We retrospectively included all patients who had undergone general surgeries at Asan Medical Center (Seoul, South Korea) between October 2007 and December 2017. The following surgical procedures, coded by the International Classification of Diseases, Tenth Revision, Clinical Modification (ICD-10-CM), were included: lung lobectomy (32.0-32.4), gastrectomy (43.4-43.9), hepatectomy (50.0-50.4), and pancreaticoduodenectomy (51.5-51.7, 52.7). We excluded patients who did not undergo spirometry within 3 months before the surgery as well as those who received operations other than the previously mentioned types according to the manually written operation records (first e-table in). For querying the EHRs, we used the Asan Biomedical Research Environment system at Asan Medical Center [ , ].
The data can be categorized into time-invariant and time-variant data depending on whether the data changed over the admission period. The time-invariant data included demographic data (ie, age, sex, height, weight, body mass index), underlying disease as coded with the ICD-10-CM code, type of operation, disease for operation, amount of transfusion during operation, spirometry (forced expiratory volume in 1 second [FEV1], forced vital capacity [FVC], FEV1/FVC, each with raw and predicted values), and the department of surgery. The time-variant data were vital signs (systolic blood pressure [sBP], diastolic blood pressure [dBP], pulse rate, respiratory rate, temperature) and laboratory data (groups as white blood cell [WBC], red blood cell, liver function, electrolyte, kidney function, arterial blood gas analysis, inflammation).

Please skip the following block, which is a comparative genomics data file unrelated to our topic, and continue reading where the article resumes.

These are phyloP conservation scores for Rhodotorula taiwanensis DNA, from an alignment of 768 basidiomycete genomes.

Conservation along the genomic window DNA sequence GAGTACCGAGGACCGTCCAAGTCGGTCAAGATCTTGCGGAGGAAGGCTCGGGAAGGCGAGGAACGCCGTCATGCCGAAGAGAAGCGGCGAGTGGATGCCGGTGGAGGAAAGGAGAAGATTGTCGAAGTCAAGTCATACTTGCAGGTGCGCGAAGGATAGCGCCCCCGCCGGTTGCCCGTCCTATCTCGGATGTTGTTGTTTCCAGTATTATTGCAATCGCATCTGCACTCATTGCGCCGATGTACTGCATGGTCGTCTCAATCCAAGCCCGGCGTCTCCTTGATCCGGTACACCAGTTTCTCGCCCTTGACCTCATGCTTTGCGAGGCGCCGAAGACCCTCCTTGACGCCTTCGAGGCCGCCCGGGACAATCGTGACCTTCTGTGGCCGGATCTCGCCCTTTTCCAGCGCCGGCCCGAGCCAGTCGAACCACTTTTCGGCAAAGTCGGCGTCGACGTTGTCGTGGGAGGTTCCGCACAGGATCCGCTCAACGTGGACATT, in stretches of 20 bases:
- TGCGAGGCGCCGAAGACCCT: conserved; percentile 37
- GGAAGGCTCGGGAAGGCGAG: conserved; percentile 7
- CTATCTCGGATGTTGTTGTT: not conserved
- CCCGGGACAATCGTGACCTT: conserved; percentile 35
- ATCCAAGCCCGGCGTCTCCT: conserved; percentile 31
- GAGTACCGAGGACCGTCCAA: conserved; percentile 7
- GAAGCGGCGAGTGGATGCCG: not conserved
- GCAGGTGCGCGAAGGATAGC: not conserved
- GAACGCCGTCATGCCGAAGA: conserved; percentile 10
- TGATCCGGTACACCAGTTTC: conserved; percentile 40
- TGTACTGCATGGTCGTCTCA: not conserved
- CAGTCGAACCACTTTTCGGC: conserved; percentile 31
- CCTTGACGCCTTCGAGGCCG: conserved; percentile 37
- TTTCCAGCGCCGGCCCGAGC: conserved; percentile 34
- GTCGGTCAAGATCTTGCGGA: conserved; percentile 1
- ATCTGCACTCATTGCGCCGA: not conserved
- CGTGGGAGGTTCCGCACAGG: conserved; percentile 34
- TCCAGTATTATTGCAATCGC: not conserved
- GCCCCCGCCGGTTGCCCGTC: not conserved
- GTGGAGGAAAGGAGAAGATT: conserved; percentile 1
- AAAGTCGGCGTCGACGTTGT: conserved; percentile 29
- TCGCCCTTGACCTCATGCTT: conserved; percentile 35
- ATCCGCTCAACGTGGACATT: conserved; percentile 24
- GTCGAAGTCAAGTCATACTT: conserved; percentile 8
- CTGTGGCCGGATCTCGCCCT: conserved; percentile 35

Definition of Bacteremia
Bacteremia was defined as a laboratory-confirmed bloodstream infection that meets at least one of the following criteria . First, the patients must have a recognized pathogen cultured from ≥1 blood specimen. Second, patients must have a fever (>38.0 °C) or hypotension (sBP<90 mmHg) in case of common skin contaminant (eg, diphtheroids, Bacillus species, Propionibacterium species, coagulase-negative staphylococci, or micrococci) that should be isolated from more than 2 blood cultures.